Well it turned out that this time, in a cruel twist of fate, the 25th floor fire escape was locked. Which I discovered shortly after hearing the 24th floor escape door click locked behind me. So, in heels, carrying probably 100 lbs of luggage and without cell phone reception (which I discovered when I tried to frantically send out a mass-text message to all my friends which said "I AM TRAPPED IN A FIRE ESCAPE. DO YOU THINK THERE ARE CAMERAS HERE? I HAVE TO PEE. HELP."), I got to climb down 24 flights of stairs as fast as I could.

It reminded me of that Will and Grace episode when they get stuck climbing like 30 flights of stairs with a birthday cake because one of the characters is afraid of elevators. Pure comedy.

Once I finally got to the bottom, my arms were so tired they were numb, my legs were like noodles on stillettos, and I was dripping in sweat and out of breath. And in that condition I had to ask the security guard to escort me back up to the 25th floor to recover my charger. It was humiliating, but also so very funny that I couldn't even be pissed. I seriously just sweated and giggled for about 30 minutes after.

The anger came later, when my quads were so sore from the climb that I couldn't touch them and peeing was a free-fall to the toilet. But that's probably enough detail, no?

June 22, 2006

A taste of what's to come...

A visual preview of my next real post follows. Promised content includes: my uncontrollable hate of fat kids, Stevie Nicks isn't cute, how I ended up hanging at a gay bar with colleagues and my new take on gay men, fire escapes and why they blow, my worst-ever concert experience, and Tom Petty = old. I'll bet you can't wait...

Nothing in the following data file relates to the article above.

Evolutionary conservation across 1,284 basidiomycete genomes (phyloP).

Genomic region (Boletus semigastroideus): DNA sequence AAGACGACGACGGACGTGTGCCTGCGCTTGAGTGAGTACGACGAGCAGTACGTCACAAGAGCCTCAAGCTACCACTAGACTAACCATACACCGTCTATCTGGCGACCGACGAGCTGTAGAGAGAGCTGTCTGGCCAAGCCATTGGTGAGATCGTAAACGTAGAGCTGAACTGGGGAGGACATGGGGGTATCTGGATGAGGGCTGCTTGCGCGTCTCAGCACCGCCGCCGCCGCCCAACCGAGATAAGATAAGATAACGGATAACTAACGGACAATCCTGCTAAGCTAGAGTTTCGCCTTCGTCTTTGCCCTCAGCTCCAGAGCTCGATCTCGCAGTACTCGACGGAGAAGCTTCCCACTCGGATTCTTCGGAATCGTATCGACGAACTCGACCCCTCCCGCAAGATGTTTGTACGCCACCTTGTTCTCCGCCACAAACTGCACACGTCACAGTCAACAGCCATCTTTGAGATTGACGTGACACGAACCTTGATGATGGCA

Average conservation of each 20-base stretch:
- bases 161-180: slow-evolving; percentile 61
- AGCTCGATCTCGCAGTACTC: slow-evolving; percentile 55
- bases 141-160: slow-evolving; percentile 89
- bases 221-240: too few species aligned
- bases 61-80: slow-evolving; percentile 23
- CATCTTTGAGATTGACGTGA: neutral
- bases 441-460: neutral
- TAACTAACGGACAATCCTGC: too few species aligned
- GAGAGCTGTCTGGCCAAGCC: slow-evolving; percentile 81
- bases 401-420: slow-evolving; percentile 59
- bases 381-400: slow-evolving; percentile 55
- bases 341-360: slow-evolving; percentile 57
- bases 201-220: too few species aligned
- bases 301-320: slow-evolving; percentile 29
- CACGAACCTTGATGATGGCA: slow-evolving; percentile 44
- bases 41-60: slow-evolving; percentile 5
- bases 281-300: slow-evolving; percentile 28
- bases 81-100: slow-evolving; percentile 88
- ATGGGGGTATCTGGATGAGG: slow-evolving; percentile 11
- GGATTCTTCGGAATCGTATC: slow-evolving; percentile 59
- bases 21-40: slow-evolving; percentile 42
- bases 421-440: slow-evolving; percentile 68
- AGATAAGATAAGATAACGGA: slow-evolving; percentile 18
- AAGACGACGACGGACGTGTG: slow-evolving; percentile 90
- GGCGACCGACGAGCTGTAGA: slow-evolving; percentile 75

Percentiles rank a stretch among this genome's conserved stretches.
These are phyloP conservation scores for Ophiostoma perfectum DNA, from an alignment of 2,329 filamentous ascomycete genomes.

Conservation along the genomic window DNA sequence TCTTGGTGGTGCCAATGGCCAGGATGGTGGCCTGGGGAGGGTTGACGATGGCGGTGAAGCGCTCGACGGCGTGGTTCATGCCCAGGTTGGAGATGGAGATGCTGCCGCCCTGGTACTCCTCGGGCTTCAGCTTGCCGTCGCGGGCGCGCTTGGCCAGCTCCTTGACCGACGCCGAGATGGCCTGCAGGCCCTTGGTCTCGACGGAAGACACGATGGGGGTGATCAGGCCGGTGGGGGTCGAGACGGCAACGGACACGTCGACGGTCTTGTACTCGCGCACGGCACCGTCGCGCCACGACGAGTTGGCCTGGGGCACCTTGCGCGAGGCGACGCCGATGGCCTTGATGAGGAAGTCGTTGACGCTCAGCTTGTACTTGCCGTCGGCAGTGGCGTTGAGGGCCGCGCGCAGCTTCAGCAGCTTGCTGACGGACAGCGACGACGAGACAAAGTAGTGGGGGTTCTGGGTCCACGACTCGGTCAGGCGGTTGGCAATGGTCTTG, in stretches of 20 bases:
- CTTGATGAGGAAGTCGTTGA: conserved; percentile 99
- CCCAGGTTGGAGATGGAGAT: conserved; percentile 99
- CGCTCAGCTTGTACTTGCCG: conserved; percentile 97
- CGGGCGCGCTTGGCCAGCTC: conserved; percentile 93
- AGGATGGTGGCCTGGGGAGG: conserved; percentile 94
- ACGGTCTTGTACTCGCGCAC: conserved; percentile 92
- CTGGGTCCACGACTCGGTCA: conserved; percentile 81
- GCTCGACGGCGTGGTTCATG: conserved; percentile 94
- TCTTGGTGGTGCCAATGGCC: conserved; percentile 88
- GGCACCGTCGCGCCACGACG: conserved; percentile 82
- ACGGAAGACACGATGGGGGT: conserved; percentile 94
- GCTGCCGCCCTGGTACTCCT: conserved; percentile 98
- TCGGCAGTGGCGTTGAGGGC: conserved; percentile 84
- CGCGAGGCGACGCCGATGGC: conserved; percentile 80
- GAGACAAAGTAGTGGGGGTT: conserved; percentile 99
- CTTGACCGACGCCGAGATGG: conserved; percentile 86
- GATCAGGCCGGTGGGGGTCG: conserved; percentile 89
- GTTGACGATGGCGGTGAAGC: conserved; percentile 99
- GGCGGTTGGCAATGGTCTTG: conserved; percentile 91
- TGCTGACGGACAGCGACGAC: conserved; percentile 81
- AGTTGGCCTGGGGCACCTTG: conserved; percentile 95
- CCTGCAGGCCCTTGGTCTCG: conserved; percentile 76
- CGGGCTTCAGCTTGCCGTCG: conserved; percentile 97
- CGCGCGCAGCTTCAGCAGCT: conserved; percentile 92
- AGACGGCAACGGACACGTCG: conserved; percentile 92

June 19, 2006

Painting my Grandfather

(For the record, this to the left is "Portrait of an Old Man", by Rembrandt. Not my Grandfather. Certainly not by me. Just want to give credit where it's due -- you know, to famous painters, in particular.)

My grandfather was a painter. He painted boats, flowers and landscapes, mostly. Boats because he loved them, after a stint in the Navy. Flowers because my late grandmother loved them. Landscapes (well, all of the above, really) because they didn't have faces, hands or necks.

Sometimes, though, he'd try to paint my siblings and I, which is how I know why he mostly did boats, flowers and landscapes. He never was much for painting a graceful human form, but he tried. And in his attempts, you could always see what part of you most appealed to him; it was the one part that looked in place, as if he started at his favorite feature, meditating on its every detail, painting around it only because a random pair of eyes or a dangling, faceless smile in the middle of a canvas doesn't really look right.

There was one feature you saw that he understood, and the rest of the painting always seemed like a clumsy afterthought. Not careless, just not carefully loved, either.